New Hampshire Gov.-elect Maggie Hassan and Gov. John Lynch visit with fourth-graders from Derry, N.H., at the Statehouse on Thursday in Concord. Come January, Hassan will govern a state where — for the first time — all U.S. senators and representatives also are women.
Credit Jim Cole / AP
Sen. Kelly Ayotte, R-N.H., is joined by her children, Katherine and Jacob, in campaigning with Mitt Romney on July 4 in Wolfeboro, N.H.
I'd like to thank Carol Shea-Porter, Ann McLane Kuster, Jeanne Shaheen, Kelly Ayotte, Maggie Hassan and ... Jocelyn Chertoff.
On Tuesday, Democrats Shea-Porter and McLane Kuster won congressional seats from New Hampshire. They'll join Democratic Sen. Shaheen and Republican Sen. Ayotte in the nation's capital in January when the 113th Congress convenes — giving New Hampshire the first-in-the-nation all-female congressional delegation.
The Military Voices Initiative, a StoryCorps' project, collects stories from members of the U.S. armed forces, with a special focus on those who served in post-Sept. 11, 2001, conflicts. Every month, highlights from that initiative air on Weekend Edition Saturday.
Spc. Justin Cliburn, 30, was deployed to Iraq in 2005 with the Oklahoma Army National Guard. His job was to train the Iraqi police in Baghdad. During his time there, he got to know a boy in his early teens named Ali, who walked through their compound one day.
Cabbie John Crowood's traditional London taxi was one among hordes as he began trundling through the city's streets with so many other benevolent black beetles more than 30 years ago.
Today, he's one of a dwindling band. Crowood says that the only company that makes the classic retro London cab had to recall 400 of its newest vehicles after a mechanical defect was found, leaving hundreds of his fellow cabbies unable to ply their trade.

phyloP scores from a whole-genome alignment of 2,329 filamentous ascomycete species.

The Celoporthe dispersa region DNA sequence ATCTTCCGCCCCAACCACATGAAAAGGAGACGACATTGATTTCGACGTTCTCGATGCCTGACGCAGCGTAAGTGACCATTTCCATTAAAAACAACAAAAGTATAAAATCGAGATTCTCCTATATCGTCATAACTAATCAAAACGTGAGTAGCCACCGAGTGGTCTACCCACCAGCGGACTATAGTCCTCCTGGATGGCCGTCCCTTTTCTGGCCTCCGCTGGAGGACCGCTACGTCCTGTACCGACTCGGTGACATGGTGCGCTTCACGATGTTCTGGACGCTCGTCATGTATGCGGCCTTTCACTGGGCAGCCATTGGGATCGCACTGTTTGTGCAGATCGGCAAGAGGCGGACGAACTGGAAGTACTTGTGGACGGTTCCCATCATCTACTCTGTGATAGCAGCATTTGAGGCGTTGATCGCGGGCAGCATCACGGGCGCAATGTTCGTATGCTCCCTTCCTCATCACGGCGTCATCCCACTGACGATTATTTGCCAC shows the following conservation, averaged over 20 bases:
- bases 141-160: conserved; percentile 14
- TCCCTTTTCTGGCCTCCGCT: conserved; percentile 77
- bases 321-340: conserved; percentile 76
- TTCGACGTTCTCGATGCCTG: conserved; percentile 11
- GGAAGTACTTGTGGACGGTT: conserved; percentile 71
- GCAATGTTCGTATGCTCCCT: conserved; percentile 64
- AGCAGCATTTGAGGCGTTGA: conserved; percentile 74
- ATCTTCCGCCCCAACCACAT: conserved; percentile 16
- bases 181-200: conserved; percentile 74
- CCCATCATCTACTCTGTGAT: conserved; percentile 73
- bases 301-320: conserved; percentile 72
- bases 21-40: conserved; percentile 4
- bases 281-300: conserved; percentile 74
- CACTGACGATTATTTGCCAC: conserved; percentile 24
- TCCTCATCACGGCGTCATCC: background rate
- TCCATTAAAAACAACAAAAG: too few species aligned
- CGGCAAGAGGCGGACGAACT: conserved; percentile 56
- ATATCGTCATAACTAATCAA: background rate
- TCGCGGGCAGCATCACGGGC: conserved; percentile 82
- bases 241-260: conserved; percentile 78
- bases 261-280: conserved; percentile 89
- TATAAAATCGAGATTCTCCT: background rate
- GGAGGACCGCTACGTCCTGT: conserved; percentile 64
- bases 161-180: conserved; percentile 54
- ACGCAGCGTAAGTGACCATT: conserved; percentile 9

Nearly two years ago, Soner Yalcin and more than a dozen of his employees at the online news outlet OdaTV joined the growing list of incarcerated Turkish journalists. Yalcin, the owner of OdaTV, is one of the sharpest critics of Prime Minister Recep Tayyip Erdogan's government.
As their trial proceedings dragged on, challenges to the state's case grew, and most of the outlet's journalists were released, pending the trial's conclusion. But Yalcin and two others remain behind bars, 22 months and counting.
Originally published on Mon November 12, 2012 7:27 am
Every year, India receives hundreds of millions of dollars from Britain in bilateral aid. But starting in 2015, that will all change. International Development Secretary Justine Greening has announced that British financial assistance is coming to an end, highlighting India's "changing place in the world".
Mervel Parker fills out his ballot at Aldersgate United Methodist Church in Montgomery, Ala., on Tuesday. Alabama is one of nine states with a history of discrimination that the Voting Rights Act requires to obtain pre-clearance before changing any election procedures.
Originally published on Fri November 9, 2012 7:17 pm
The U.S. Supreme Court said Friday it would consider eliminating a key provision of the Voting Rights Act, the federal law that for decades has been the government's main tool for fighting discrimination at the polls.
The law, first enacted in 1965 and reauthorized three times by Congress since then, is generally considered the most effective civil rights legislation in American history. Its provisions were extended by a Republican Congress in 2006 and signed into law again by President George W. Bush.
Since Superstorm Sandy ravaged the New Jersey and New York coastlines last week, FEMA has already put more than 30,000 residents in hotels and motels and given out roughly $300 million in rental assistance.
New York City Mayor Michael Bloomberg on Friday announced more help for residents: a new program called NYC Rapid Repair for people whose houses were damaged by the storm. The program, paid for by the Federal Emergency Management Agency, will cut through bureaucracy and get contractors to many damaged homes starting next week, he said.
Originally published on Fri November 9, 2012 5:52 pm
If you fell asleep Rip Van Winkle-like earlier in the year only to wake up Friday, you might be forgiven for thinking no time had passed.
Because on Friday, President Obama called for higher taxes on the wealthy to be part of any agreement to avoid the fiscal cliff, while House Speaker John Boehner strongly indicated that proposal was a non-starter with House Republicans.
But, of course, we just had an election in which the president won a second term and, through that, some political capital. Exactly how much remains to be seen.